NJ Theft of Government Property Attorneys
There are two main federal laws that prevent people from stealing government property. The first one states that anyone who embezzles or knowingly steals government property will be subject to a prison sentence of up to ten years. It also says that there are similar punishments for retaining, concealing, and receiving the property, as long as the person had the knowledge and intent that they were stealing.
If the value of the government property was less than $1,000, the prison sentence becomes one year at the maximum instead of ten years.
The second law stipulates that government employees and private business agents can be subject to prosecution if they steal or embezzle funds from federal programs. This law is meant to make sure that federal programs retain their integrity even when they are organized through private businesses.
Embezzlement was defined by the Supreme Court in 1895. It determined that embezzlement occurs when a person fraudulently steals property that they were supposed to protect. There are now six specific elements that a prosecution needs to prove if they want to convict the defendant of embezzlement:
- That the defendant had a legal financial relationship with the government, which was how they obtained the funds
- That the stolen property is considered government property
- That the property currently belongs to the US or previously did
- That the defendant came into possession of the property through their employment status
- That the defendant fraudulently used the property for their own self interest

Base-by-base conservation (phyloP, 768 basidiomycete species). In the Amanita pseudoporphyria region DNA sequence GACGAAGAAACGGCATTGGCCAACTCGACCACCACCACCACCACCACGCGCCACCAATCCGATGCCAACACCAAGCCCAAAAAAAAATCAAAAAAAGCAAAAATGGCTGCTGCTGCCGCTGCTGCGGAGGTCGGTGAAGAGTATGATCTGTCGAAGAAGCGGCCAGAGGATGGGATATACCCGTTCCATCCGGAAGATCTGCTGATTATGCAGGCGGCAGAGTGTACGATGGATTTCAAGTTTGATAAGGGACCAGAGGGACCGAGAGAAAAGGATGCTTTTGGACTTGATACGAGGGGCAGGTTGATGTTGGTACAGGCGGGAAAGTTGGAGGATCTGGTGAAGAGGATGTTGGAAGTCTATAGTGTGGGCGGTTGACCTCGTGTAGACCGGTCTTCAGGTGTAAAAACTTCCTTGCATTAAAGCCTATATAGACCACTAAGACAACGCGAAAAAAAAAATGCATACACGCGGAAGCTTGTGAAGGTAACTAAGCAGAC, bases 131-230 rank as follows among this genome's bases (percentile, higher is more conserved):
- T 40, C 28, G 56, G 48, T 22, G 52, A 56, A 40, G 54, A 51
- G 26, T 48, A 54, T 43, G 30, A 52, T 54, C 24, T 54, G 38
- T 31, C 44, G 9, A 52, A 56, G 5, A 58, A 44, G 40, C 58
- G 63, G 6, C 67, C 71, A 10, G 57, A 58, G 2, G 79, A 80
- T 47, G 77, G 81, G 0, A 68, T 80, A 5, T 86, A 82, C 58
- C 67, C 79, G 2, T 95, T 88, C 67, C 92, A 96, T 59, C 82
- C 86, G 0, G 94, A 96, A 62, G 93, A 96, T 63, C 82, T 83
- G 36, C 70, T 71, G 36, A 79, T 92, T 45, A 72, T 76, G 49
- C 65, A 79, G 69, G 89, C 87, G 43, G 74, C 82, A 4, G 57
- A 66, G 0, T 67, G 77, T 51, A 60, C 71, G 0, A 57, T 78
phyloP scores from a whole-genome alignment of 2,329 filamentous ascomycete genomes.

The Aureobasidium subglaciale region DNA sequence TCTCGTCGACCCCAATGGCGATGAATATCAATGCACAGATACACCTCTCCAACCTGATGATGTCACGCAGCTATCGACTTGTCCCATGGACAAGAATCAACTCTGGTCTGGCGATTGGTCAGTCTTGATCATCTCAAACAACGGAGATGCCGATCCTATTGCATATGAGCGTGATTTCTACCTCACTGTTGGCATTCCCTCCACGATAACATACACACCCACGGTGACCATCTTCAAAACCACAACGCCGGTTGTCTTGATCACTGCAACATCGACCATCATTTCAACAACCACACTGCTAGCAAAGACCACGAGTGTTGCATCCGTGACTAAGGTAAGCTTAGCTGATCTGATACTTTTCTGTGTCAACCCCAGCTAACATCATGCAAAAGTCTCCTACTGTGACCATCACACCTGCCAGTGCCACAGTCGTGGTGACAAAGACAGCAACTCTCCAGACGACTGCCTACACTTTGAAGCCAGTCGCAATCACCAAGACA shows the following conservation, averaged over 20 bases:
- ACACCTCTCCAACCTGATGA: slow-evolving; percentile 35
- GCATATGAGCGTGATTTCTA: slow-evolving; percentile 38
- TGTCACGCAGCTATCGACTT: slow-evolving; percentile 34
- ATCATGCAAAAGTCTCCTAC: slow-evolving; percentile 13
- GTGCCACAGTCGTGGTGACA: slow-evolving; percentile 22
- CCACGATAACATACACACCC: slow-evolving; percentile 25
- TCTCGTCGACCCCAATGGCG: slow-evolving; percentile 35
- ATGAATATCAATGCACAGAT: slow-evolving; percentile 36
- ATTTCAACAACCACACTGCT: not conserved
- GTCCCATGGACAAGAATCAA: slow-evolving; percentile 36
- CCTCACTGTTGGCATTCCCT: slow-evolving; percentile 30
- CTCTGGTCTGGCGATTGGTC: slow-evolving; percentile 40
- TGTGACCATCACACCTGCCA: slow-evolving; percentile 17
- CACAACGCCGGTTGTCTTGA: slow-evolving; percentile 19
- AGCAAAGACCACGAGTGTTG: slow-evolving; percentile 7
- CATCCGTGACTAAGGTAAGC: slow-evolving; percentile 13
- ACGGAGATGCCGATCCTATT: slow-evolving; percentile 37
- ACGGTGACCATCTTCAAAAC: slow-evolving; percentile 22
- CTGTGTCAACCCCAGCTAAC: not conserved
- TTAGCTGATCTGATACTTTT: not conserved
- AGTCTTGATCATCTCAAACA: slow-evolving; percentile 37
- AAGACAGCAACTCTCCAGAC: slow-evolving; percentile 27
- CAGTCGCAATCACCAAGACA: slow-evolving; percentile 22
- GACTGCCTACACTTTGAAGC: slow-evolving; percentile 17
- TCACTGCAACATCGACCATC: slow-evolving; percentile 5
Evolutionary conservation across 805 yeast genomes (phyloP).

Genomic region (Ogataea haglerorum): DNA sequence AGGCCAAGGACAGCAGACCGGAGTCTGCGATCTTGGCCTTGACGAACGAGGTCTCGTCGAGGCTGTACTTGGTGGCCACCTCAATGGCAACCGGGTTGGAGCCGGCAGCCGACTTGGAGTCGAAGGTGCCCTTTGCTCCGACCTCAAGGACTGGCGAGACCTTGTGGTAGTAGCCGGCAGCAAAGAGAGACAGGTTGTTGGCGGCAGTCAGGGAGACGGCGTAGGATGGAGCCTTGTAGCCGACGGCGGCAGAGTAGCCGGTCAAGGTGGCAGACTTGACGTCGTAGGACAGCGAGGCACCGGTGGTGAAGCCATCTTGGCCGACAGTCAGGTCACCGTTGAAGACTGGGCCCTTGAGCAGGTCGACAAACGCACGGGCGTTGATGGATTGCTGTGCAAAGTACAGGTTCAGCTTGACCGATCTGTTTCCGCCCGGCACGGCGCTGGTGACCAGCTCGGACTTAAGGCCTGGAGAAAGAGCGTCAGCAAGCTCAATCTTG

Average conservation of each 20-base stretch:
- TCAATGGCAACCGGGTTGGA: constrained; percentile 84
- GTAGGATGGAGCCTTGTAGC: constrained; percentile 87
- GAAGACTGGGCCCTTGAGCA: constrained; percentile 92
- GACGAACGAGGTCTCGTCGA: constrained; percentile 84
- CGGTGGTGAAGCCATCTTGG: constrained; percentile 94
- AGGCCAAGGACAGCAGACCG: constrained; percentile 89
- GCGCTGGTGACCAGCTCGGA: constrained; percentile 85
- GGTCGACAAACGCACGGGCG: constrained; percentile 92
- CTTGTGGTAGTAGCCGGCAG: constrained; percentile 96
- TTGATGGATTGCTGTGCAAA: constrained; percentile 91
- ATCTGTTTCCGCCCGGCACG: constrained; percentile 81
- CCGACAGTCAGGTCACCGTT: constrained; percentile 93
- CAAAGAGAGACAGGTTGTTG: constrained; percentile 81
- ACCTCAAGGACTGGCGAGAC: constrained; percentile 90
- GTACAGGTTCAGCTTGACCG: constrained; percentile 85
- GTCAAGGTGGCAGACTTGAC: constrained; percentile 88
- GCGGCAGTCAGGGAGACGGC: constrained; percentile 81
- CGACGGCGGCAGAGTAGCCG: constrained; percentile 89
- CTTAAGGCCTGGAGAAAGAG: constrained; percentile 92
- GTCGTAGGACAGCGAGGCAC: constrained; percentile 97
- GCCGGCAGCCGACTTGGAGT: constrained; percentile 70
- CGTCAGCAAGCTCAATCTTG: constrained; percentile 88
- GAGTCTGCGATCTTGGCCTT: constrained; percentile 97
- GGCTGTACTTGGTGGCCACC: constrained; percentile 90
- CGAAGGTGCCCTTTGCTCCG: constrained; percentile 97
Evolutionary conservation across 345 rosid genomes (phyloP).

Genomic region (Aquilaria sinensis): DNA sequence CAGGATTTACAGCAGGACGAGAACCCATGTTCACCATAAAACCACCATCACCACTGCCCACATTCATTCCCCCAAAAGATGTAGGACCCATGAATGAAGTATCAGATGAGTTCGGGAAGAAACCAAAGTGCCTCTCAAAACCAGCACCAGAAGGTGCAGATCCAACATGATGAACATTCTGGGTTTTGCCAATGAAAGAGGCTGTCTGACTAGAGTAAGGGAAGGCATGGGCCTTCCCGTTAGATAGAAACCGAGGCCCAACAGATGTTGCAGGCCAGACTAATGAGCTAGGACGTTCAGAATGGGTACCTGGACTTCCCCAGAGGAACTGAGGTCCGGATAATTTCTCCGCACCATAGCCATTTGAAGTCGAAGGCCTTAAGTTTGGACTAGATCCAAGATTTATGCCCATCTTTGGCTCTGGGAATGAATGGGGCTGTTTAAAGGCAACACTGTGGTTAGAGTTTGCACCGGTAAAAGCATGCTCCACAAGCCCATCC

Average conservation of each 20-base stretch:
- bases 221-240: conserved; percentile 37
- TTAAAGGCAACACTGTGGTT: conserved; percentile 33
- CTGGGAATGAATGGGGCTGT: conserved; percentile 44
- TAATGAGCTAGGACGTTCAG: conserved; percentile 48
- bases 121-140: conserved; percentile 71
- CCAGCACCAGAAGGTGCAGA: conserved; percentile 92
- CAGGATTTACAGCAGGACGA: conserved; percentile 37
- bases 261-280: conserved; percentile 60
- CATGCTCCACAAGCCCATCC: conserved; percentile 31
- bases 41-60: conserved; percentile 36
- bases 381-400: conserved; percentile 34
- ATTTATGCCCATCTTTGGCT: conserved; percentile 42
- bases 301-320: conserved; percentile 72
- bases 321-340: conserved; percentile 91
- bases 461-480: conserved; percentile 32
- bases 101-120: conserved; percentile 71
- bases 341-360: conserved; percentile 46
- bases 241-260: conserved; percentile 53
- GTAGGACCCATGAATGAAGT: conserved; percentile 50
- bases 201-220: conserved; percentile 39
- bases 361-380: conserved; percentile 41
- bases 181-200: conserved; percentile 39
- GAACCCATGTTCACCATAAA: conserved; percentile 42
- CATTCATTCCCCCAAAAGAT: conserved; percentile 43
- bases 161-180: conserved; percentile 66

- That the defendant intended to deprive the government from being able to use the property
It’s also important to note that a person does not need to have the intention of permanently stealing the property. In fact, even if a person intended to give the property back, they are still guilty of committing the crime. Paying restitution does not count as a defense against an embezzlement charge.
The official language of the statute says that it is illegal to purloin or steal the government’s property. But these words are not given official common law definitions. They refer to larceny and related crimes that aren’t covered under the official common law picture of larceny.
Federal common law states that larceny must meet these qualifications: the individually wrongfully took property that belonged to someone else without achieving that individual or entity’s consent. They must also have intended to deprive the property owner permanently of the property.
When Is It Stealing?
The terms outlined in the law are complicated and broad. But the basic gist is that if you manage to obtain any property of the government through any unlawful act, you have broken at least one of the statutes. Most commonly, the cases that are prosecuted involve:
- Healthcare fraud related to Tricare, Medicaid, and Medicare
- Government contractor fraud, such as military contract and construction contract fraud
- Submission of misleading or false information to receive federal benefits from a program you do not qualify for
It’s common for federal prosecutors to level other charges in addition to charges for breaking these statutes. The other charges tend to be more specifically related to the exact manner of lawbreaking that was incurred. Healthcare fraud and government contract fraud are both often prosecuted through the False Claims Act. Embezzlement and theft typically fall into circumstances that allow for wire fraud and mail fraud charges as well.
The best defense for this crime will vary depending on the circumstances. That’s part of why it’s so important to talk to an experienced defense lawyer.